Here's a newsflash: how about removing people from the street to secure housing where they can forge a life, get clean of drugs and begin to resolve mental and physical health problems?  This is what Tulsa, OK did - according to a study conducted by the Colorado Springs Gazette. The paper  found the input of local billionaires and other money men immensely helped in moving thousands of the city's homeless from the streets to housing where they successfully stabilized their lives. (More than 60 percent success rate.)  We learn, for example, from the Sept. 25 piece,  how billionaires in the city donated money to support housing units for the homeless:

"The presence of multiple well-heeled philanthropists in Tulsa - and those donors' penchant for giving large sums of money to the social service sector - is what separates that city from others.  Most of the Mental Health Association of Oklahoma's units were purchased over the last ten years after the non-profit raised  $65.5 million.  Three quarters of those donations came from private donors and nearly half ($30m) from a single philanthropic organization, the Anne and Henry Zarrow Foundation."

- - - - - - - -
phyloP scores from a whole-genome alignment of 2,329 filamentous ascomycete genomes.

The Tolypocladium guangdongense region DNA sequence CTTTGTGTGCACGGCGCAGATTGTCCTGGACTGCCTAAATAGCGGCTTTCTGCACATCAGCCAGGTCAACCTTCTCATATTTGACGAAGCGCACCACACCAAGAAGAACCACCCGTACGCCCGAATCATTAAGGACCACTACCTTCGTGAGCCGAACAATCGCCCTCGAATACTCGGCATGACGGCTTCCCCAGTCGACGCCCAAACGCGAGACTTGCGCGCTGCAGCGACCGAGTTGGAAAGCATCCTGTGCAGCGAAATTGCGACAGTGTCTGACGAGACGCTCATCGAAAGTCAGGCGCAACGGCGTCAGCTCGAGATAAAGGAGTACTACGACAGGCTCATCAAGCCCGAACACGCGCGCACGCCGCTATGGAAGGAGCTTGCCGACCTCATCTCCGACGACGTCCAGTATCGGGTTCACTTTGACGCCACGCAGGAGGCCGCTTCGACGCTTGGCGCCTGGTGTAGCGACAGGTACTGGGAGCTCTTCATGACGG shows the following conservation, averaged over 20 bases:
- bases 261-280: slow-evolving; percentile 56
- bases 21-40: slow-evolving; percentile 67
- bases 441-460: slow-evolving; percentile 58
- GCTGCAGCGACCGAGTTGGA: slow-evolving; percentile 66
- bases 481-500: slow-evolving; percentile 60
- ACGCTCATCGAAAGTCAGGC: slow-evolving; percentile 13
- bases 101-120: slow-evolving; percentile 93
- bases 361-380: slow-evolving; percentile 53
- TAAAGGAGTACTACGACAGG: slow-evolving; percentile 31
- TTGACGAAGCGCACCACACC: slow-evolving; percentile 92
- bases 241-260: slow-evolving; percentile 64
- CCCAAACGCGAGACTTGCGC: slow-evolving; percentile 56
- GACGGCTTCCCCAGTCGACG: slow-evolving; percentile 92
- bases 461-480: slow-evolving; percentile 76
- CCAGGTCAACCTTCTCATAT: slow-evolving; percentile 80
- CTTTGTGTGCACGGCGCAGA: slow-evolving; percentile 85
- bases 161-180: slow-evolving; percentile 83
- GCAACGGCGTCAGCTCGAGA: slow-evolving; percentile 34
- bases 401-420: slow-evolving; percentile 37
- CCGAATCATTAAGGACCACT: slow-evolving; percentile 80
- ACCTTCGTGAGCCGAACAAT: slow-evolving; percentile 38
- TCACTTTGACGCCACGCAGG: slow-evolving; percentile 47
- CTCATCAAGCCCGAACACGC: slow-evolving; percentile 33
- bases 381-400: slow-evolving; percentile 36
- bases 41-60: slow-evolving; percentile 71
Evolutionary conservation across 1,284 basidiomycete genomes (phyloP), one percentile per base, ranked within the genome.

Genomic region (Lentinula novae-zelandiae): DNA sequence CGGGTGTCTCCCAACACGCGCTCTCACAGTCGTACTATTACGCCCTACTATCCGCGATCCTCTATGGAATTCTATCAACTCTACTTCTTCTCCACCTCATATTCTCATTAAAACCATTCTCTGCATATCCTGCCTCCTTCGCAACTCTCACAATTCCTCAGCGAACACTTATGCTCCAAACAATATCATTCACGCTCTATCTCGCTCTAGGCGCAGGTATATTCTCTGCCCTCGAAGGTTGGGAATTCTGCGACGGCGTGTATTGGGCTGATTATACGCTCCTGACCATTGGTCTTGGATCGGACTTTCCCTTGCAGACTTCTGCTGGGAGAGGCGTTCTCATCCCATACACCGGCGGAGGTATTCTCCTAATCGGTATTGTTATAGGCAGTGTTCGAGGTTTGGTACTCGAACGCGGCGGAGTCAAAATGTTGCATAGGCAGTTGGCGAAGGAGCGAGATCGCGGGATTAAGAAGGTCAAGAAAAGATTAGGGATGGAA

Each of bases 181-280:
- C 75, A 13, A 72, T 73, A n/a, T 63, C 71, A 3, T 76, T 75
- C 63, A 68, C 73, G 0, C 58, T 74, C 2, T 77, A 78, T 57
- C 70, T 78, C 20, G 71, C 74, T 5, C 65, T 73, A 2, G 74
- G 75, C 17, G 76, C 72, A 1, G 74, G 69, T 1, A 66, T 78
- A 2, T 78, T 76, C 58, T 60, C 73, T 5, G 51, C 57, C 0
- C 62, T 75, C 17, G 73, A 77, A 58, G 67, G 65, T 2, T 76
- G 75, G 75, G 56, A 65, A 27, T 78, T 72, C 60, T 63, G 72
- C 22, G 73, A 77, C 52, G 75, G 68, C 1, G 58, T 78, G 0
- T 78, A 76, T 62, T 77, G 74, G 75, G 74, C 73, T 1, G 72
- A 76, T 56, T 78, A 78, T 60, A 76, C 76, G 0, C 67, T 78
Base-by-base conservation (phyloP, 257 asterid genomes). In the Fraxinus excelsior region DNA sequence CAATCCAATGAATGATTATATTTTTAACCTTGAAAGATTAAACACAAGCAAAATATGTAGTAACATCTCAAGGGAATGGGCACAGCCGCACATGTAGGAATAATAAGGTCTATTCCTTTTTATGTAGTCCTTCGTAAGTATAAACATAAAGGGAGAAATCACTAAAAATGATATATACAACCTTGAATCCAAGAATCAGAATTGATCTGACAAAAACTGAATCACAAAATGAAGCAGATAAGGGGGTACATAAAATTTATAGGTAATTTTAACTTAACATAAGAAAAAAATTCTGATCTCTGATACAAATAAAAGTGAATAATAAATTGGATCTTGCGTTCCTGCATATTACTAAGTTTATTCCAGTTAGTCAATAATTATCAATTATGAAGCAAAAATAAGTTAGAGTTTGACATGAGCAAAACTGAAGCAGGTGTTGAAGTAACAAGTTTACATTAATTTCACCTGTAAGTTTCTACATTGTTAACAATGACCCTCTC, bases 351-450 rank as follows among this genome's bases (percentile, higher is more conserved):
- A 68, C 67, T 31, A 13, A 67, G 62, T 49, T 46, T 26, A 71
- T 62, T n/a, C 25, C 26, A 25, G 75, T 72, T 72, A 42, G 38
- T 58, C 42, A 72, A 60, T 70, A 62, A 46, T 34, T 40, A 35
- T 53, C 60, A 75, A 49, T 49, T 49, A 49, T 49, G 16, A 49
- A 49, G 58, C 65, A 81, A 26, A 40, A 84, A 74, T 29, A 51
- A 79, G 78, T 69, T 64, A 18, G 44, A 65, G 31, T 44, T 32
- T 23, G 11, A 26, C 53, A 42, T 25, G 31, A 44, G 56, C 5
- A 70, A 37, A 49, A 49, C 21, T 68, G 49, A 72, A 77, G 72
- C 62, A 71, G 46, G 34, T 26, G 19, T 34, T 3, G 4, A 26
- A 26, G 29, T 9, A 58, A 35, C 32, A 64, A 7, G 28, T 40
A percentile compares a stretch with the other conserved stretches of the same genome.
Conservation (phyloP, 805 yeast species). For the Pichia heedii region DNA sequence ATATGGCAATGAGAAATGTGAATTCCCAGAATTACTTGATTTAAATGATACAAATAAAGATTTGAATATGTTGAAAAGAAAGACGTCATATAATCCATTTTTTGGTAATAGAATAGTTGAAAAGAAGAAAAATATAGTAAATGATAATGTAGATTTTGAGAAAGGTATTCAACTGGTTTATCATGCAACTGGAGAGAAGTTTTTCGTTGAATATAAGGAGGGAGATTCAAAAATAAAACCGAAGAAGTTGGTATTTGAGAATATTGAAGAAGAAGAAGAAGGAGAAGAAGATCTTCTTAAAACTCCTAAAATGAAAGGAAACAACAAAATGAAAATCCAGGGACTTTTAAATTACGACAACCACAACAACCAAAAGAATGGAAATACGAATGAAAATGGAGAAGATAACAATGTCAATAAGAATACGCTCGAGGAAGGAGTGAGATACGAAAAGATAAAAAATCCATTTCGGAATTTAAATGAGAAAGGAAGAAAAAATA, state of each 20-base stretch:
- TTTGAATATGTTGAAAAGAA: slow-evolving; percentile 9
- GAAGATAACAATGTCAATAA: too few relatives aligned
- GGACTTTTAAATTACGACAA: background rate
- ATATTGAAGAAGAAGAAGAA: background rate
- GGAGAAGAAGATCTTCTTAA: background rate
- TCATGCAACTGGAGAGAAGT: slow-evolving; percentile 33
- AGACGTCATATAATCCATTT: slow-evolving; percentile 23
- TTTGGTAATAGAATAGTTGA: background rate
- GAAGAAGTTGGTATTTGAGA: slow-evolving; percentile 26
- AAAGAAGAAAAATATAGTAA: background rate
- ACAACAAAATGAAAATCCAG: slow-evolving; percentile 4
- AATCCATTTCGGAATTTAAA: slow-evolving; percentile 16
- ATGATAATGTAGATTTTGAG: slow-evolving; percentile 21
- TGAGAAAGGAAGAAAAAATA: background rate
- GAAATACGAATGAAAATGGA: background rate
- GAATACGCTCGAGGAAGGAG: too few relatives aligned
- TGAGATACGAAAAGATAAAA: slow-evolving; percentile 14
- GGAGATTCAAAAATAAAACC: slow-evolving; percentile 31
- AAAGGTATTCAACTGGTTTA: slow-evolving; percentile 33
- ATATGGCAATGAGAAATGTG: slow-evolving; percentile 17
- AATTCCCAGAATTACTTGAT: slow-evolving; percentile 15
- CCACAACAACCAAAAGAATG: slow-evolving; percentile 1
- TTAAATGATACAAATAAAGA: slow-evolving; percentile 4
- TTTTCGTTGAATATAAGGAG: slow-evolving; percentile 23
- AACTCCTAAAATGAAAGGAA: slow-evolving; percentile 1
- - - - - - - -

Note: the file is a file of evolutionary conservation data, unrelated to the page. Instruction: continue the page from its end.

The piece goes on to note the motivation of these Tulsa philanthropists:

"Homelessness and mental health have been top priorities for them, as well as for Henry's brother Jack Zarrow."

Then noting:

"Without that kind of philanthropic investment, replicating anything similar is a long shot, say Colorado Springs nonprofit leaders. "

The piece then cites the Springs Rescue Mission which has struggled for years just to raise the final $2.25 million needed to complete its first one- of- a -kind campus for housing homeless.  The Gazette partly blames Colorado Springs  "white hot housing market" where - as I noted before-  the average wage earner doesn't even make the $22 / hour needed to get a decent apartment.

Furthermore, "complexes that sold for $50,000 or $60,000 a unit now routinely go for well over $100,000 a unit."   This puts them totally out of reach of general public charity donations. Well, because those of us in that category - like yours truly and wifey - can afford maybe a few hundred dollars a year, but not the millions needed to house all the city's homeless.

As the article goes on to note: "Housing costs across the state increased by 77% over the past decade as newcomers flocked to the state", see e.g.

Too Many Coming To Colorado Are Ruining The State

The effect has caused housing prices across the Front Range to "skyrocket".  Meanwhile, "wages have inched up a mere 4.5% in the same time".